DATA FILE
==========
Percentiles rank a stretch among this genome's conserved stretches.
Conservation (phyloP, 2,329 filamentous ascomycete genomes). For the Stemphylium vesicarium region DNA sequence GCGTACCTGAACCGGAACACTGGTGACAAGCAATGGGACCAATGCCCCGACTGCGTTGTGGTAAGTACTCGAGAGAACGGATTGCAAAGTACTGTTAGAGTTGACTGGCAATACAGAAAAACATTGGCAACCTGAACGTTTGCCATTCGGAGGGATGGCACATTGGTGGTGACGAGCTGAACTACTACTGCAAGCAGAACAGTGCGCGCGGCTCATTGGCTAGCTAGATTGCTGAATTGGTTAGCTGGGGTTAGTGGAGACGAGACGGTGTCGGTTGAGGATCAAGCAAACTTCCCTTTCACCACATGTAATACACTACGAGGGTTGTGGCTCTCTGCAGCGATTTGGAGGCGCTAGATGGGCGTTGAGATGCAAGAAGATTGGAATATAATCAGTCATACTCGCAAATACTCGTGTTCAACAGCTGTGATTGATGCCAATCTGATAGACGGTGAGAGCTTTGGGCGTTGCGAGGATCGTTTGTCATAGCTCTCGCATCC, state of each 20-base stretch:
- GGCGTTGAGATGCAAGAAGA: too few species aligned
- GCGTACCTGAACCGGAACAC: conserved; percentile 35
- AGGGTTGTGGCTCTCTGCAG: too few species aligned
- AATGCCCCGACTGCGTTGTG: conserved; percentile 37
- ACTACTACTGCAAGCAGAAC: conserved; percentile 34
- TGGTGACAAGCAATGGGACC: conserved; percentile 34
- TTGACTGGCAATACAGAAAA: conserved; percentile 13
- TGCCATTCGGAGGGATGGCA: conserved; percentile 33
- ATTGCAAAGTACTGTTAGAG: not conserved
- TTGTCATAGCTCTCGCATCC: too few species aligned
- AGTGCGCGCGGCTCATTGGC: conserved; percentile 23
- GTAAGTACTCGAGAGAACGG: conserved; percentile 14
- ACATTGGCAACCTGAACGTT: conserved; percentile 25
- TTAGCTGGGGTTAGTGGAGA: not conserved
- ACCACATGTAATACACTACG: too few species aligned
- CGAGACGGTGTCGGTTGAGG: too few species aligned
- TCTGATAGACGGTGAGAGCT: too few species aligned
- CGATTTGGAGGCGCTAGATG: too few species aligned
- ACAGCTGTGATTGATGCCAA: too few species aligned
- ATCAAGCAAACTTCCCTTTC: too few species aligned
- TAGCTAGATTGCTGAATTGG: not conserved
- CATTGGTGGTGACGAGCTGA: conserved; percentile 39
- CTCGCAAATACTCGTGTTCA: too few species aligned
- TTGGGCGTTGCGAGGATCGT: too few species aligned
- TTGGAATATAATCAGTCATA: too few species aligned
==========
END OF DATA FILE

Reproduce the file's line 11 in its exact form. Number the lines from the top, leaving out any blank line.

- ATTGCAAAGTACTGTTAGAG: not conserved